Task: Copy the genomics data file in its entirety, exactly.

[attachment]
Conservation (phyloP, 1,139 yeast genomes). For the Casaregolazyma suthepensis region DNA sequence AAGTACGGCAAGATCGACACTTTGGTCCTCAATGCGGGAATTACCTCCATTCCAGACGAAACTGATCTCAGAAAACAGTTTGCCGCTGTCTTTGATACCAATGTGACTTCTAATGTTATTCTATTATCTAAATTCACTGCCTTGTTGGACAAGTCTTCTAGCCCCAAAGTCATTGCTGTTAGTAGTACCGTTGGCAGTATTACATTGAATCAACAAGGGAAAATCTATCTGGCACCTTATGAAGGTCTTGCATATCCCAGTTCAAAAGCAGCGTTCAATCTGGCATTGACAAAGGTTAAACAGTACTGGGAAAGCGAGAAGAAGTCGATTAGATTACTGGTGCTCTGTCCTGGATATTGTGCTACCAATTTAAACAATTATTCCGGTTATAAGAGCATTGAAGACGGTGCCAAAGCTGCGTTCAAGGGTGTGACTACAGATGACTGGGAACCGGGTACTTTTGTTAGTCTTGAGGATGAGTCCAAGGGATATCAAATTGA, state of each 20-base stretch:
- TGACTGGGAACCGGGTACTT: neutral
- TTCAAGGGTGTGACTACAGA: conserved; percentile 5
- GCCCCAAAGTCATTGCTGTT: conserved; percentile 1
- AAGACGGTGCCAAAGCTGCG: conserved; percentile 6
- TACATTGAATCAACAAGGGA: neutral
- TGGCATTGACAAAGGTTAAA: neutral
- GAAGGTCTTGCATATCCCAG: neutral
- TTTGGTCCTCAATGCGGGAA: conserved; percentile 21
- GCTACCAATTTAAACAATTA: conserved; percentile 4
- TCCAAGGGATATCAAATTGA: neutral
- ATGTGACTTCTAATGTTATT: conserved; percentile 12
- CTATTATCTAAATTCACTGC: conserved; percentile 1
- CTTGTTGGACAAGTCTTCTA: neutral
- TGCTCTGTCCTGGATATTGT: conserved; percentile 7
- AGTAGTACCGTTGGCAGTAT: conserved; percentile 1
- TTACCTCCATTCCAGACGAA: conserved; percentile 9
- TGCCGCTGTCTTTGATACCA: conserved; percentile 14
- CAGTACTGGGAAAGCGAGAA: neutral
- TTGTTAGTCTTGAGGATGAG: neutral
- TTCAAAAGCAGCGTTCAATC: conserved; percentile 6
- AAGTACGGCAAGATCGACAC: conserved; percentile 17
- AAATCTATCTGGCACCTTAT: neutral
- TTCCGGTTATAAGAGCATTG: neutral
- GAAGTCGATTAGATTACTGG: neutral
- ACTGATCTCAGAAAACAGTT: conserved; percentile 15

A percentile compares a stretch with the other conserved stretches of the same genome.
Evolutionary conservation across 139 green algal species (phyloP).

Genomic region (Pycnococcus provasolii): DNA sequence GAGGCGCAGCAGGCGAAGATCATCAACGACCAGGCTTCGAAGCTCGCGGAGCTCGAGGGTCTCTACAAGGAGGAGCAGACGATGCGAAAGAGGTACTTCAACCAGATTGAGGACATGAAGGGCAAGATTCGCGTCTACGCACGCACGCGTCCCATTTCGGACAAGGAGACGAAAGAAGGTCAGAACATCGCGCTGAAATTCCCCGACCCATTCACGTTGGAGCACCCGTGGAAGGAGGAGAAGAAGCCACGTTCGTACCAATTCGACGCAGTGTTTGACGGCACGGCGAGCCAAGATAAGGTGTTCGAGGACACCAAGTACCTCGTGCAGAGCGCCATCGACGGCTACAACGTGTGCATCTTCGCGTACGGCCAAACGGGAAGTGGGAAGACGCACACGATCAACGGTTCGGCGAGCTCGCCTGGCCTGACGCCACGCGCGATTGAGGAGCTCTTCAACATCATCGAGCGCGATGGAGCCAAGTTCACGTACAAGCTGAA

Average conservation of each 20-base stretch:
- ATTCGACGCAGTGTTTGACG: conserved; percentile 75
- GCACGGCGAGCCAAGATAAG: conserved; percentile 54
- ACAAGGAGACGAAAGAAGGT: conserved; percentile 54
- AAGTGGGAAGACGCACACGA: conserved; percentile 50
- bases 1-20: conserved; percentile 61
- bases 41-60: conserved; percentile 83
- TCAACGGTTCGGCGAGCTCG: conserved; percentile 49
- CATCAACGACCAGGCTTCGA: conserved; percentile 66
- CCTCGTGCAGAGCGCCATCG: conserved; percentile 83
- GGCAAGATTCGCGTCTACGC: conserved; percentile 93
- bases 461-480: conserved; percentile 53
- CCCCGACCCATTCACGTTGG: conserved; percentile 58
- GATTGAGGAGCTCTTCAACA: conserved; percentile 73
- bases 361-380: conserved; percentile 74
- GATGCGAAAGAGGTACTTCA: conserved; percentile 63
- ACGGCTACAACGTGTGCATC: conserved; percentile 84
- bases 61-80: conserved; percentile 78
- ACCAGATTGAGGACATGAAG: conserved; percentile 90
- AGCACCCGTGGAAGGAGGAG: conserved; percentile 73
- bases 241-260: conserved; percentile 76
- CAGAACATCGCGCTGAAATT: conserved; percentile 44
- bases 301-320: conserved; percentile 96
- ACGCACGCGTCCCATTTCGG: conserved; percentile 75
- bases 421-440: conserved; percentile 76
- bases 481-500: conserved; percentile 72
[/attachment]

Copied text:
Conservation (phyloP, 1,139 yeast genomes). For the Casaregolazyma suthepensis region DNA sequence AAGTACGGCAAGATCGACACTTTGGTCCTCAATGCGGGAATTACCTCCATTCCAGACGAAACTGATCTCAGAAAACAGTTTGCCGCTGTCTTTGATACCAATGTGACTTCTAATGTTATTCTATTATCTAAATTCACTGCCTTGTTGGACAAGTCTTCTAGCCCCAAAGTCATTGCTGTTAGTAGTACCGTTGGCAGTATTACATTGAATCAACAAGGGAAAATCTATCTGGCACCTTATGAAGGTCTTGCATATCCCAGTTCAAAAGCAGCGTTCAATCTGGCATTGACAAAGGTTAAACAGTACTGGGAAAGCGAGAAGAAGTCGATTAGATTACTGGTGCTCTGTCCTGGATATTGTGCTACCAATTTAAACAATTATTCCGGTTATAAGAGCATTGAAGACGGTGCCAAAGCTGCGTTCAAGGGTGTGACTACAGATGACTGGGAACCGGGTACTTTTGTTAGTCTTGAGGATGAGTCCAAGGGATATCAAATTGA, state of each 20-base stretch:
- TGACTGGGAACCGGGTACTT: neutral
- TTCAAGGGTGTGACTACAGA: conserved; percentile 5
- GCCCCAAAGTCATTGCTGTT: conserved; percentile 1
- AAGACGGTGCCAAAGCTGCG: conserved; percentile 6
- TACATTGAATCAACAAGGGA: neutral
- TGGCATTGACAAAGGTTAAA: neutral
- GAAGGTCTTGCATATCCCAG: neutral
- TTTGGTCCTCAATGCGGGAA: conserved; percentile 21
- GCTACCAATTTAAACAATTA: conserved; percentile 4
- TCCAAGGGATATCAAATTGA: neutral
- ATGTGACTTCTAATGTTATT: conserved; percentile 12
- CTATTATCTAAATTCACTGC: conserved; percentile 1
- CTTGTTGGACAAGTCTTCTA: neutral
- TGCTCTGTCCTGGATATTGT: conserved; percentile 7
- AGTAGTACCGTTGGCAGTAT: conserved; percentile 1
- TTACCTCCATTCCAGACGAA: conserved; percentile 9
- TGCCGCTGTCTTTGATACCA: conserved; percentile 14
- CAGTACTGGGAAAGCGAGAA: neutral
- TTGTTAGTCTTGAGGATGAG: neutral
- TTCAAAAGCAGCGTTCAATC: conserved; percentile 6
- AAGTACGGCAAGATCGACAC: conserved; percentile 17
- AAATCTATCTGGCACCTTAT: neutral
- TTCCGGTTATAAGAGCATTG: neutral
- GAAGTCGATTAGATTACTGG: neutral
- ACTGATCTCAGAAAACAGTT: conserved; percentile 15

A percentile compares a stretch with the other conserved stretches of the same genome.
Evolutionary conservation across 139 green algal species (phyloP).

Genomic region (Pycnococcus provasolii): DNA sequence GAGGCGCAGCAGGCGAAGATCATCAACGACCAGGCTTCGAAGCTCGCGGAGCTCGAGGGTCTCTACAAGGAGGAGCAGACGATGCGAAAGAGGTACTTCAACCAGATTGAGGACATGAAGGGCAAGATTCGCGTCTACGCACGCACGCGTCCCATTTCGGACAAGGAGACGAAAGAAGGTCAGAACATCGCGCTGAAATTCCCCGACCCATTCACGTTGGAGCACCCGTGGAAGGAGGAGAAGAAGCCACGTTCGTACCAATTCGACGCAGTGTTTGACGGCACGGCGAGCCAAGATAAGGTGTTCGAGGACACCAAGTACCTCGTGCAGAGCGCCATCGACGGCTACAACGTGTGCATCTTCGCGTACGGCCAAACGGGAAGTGGGAAGACGCACACGATCAACGGTTCGGCGAGCTCGCCTGGCCTGACGCCACGCGCGATTGAGGAGCTCTTCAACATCATCGAGCGCGATGGAGCCAAGTTCACGTACAAGCTGAA

Average conservation of each 20-base stretch:
- ATTCGACGCAGTGTTTGACG: conserved; percentile 75
- GCACGGCGAGCCAAGATAAG: conserved; percentile 54
- ACAAGGAGACGAAAGAAGGT: conserved; percentile 54
- AAGTGGGAAGACGCACACGA: conserved; percentile 50
- bases 1-20: conserved; percentile 61
- bases 41-60: conserved; percentile 83
- TCAACGGTTCGGCGAGCTCG: conserved; percentile 49
- CATCAACGACCAGGCTTCGA: conserved; percentile 66
- CCTCGTGCAGAGCGCCATCG: conserved; percentile 83
- GGCAAGATTCGCGTCTACGC: conserved; percentile 93
- bases 461-480: conserved; percentile 53
- CCCCGACCCATTCACGTTGG: conserved; percentile 58
- GATTGAGGAGCTCTTCAACA: conserved; percentile 73
- bases 361-380: conserved; percentile 74
- GATGCGAAAGAGGTACTTCA: conserved; percentile 63
- ACGGCTACAACGTGTGCATC: conserved; percentile 84
- bases 61-80: conserved; percentile 78
- ACCAGATTGAGGACATGAAG: conserved; percentile 90
- AGCACCCGTGGAAGGAGGAG: conserved; percentile 73
- bases 241-260: conserved; percentile 76
- CAGAACATCGCGCTGAAATT: conserved; percentile 44
- bases 301-320: conserved; percentile 96
- ACGCACGCGTCCCATTTCGG: conserved; percentile 75
- bases 421-440: conserved; percentile 76
- bases 481-500: conserved; percentile 72